Timing is everything
Few will have missed the poetic congruence of last Monday’s vote on the fate of Richard Cachia Caruana as Permanent Representative to the EU. Finally, a lion was thrown to the Christians. We heard them roar.
It took a dentist to show that Parliament had teeth, Jeffrey Pullicino Orlando to show it had dignity. Mr Cachia Caruana was buried by a grave opposition. The only false note was struck by Jesmond Mugliett, an architect who abstained from the build-up. But nothing’s perfect.
However, there’s an aspect of the argument that I didn’t grasp. George Vella, winding up for the opposition, told the Prime Minister why the censure motion had not been proposed earlier, when the Wikileaks documents mentioning Mr Cachia Caruana were released.
In politics – Dr Vella told the Prime Minister – timing is everything. He also reiterated that it is Parliament that decides where Malta’s best interest lies.
Here’s what I’m still trying to understand: Why does Parliament believe that it’s perfect timing to get rid of our permanent representative just when the eurozone is in the eye of a storm that can wreck it? Why is that where our best interest lies?
Mr Cachia Caruana is not irreplaceable. We must have other public servants who can combine his highly technical, strategic knowledge of Malta’s dossiers with an astute political brain capable of early detection of potential problems and coalitions among fellow member states.
But, not having occupied his position, they cannot have his fine-grained, insider understanding of the state of the EU now: what’s possible, what isn’t; how to read different personalities’ performances and coded messages – to sift display from substance – in the forums where Malta’s representative is needed; how to deliver the same message to different personalities.
In time, with a managed succession, that knowledge can be acquired. But to have to impart that knowledge urgently, in a highly volatile situation while the EU is itself in a state of red alert, is to create an emergency within an emergency.
Just to review the scale of the larger emergency, consider the following. Today, in Luxembourg, at a meeting of the eurozone’s financial ministers, Spain is expected to ask for a bailout of up to €100 billion. Its 10-year borrowing costs have just passed through the seven per cent ceiling, the level at which borrowing becomes unaffordable.
At the G-20 summit in Mexico, a few days ago, there was much anxiety expressed about the implications of a eurozone disaster for the entire world. The US is anxious. The World Bank has warned of a global crisis. The markets’ uncertainty is raising costs for development countries. Steps are being taken to protect north Africa and west Africa.
Last week, the UK’s Chancellor of the Exchequer was ready to tie himself up in rhetorical knots. He virtually argued for greater integration of the eurozone while claiming both opt-outs for the UK and a greater say in the economic decision-making. The times make politicians ready to make such speeches.
By the time you read this, Greece will probably have a new government committed to respecting its bailout conditions, while arguing for some relaxation of its tight schedule. However, it will also have a strong parliamentary and popular opposition to the bailout terms. It is likely that market anxiety about a Greek default will return.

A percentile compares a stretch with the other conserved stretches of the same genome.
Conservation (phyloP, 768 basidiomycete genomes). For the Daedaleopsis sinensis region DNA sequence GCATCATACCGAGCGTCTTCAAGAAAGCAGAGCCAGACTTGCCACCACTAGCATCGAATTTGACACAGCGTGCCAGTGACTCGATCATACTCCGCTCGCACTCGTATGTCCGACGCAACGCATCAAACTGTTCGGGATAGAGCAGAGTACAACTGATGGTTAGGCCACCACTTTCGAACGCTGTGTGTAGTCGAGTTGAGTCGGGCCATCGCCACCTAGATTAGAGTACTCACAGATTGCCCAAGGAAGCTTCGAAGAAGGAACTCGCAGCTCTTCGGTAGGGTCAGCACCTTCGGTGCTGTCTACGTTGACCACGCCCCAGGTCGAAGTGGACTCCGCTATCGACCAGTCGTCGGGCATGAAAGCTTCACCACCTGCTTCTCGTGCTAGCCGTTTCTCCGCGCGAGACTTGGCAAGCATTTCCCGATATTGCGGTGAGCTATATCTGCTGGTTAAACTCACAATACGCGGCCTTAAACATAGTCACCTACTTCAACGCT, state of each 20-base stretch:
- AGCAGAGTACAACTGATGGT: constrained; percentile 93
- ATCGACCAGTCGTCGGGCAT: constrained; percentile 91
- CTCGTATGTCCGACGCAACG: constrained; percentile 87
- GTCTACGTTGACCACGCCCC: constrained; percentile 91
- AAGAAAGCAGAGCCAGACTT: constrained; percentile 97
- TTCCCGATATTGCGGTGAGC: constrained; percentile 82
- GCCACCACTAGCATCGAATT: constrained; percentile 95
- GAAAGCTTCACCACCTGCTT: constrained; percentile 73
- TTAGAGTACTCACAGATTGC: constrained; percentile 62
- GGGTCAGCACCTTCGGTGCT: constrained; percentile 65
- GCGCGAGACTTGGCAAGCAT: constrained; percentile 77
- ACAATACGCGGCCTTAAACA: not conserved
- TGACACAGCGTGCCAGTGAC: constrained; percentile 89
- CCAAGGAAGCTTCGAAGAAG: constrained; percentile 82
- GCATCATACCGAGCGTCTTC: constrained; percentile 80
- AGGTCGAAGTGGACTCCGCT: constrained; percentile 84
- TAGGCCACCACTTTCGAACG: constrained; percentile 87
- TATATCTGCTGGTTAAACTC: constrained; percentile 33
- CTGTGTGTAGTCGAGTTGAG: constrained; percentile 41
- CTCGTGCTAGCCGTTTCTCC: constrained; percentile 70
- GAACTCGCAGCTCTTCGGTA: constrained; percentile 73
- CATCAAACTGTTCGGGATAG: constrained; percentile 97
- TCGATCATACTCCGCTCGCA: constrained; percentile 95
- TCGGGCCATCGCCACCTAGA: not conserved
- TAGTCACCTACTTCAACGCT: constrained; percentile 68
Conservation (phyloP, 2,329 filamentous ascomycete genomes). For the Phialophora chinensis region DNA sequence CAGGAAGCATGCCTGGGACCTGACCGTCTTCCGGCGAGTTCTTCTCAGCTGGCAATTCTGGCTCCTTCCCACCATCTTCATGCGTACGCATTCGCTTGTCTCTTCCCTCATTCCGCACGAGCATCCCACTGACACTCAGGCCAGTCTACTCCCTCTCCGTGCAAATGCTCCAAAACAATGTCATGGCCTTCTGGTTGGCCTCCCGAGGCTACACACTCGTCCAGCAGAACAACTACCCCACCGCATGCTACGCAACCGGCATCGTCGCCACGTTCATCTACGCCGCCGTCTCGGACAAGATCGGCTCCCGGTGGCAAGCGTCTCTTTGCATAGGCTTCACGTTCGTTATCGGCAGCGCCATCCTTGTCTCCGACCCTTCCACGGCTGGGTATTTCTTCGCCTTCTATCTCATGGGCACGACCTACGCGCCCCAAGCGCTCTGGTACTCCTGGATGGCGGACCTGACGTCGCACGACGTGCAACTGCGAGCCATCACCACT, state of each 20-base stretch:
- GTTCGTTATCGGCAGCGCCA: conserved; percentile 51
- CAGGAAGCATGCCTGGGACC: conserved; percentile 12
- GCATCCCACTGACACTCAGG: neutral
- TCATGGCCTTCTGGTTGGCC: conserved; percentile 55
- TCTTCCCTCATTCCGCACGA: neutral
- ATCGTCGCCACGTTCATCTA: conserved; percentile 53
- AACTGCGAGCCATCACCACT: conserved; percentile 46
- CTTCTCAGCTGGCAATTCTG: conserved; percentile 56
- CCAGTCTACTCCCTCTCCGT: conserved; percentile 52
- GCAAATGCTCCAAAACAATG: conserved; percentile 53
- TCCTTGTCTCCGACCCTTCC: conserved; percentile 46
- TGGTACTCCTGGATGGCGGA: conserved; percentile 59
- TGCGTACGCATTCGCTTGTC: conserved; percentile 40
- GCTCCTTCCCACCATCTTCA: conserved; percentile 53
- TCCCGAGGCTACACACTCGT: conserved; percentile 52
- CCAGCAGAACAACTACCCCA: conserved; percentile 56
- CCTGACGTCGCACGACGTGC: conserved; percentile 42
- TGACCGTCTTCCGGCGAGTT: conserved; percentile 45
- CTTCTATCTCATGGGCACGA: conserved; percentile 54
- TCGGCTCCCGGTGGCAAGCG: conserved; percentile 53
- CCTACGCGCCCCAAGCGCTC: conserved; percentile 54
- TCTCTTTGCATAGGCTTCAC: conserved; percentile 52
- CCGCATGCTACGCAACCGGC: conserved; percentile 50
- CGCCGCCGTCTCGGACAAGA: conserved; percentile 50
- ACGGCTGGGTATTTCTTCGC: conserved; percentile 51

Should a Greek default happen, it will be unlike another famous one – that by Argentina 10 years ago. Argentina went on to recover well. But it managed this because its economy had certain comparative advantages that Greece doesn’t have. Its export-led growth was helped by a booming global economy. Greece would have to engineer a return to growth in an environment where its closest trading partners are struggling.
It would also have to default in a context where it cannot devalue its currency. It cannot just switch to an existing one, either. The drachma no longer exists. The switchover to a new currency would require some bending of the rules, which probably would undermine market confidence in eurozone rules generally.
The situation is tense and unprecedented. It has been compared to the 1930s’ Great Depression that saw every major currency leave the Gold Standard and to the 1970s’ end to the Bretton Woods system.
In such a situation we shouldn’t be surprised that international political leadership hasn’t quite risen to the occasion. The leaders know it’s serious but they haven’t quite agreed precisely just what the occasion is.
It’s why we’ve had a lot of shadow boxing. Most prominently, there’s been the game of chicken between Angela Merkel and Greece. At least, most people now think that that’s what it has been; it’s never been too clear.
But there are several other issues where sheer experience of European arguments and grandstanding will be crucial, not just for navigating out of the storm but for setting the course of a reformed Europe, with new rules that will have a significant impact on Malta’s position within the Union.
I would have thought that this was not the time for on-the-job learning for a new permanent representative. But, then, timing isn’t my forte.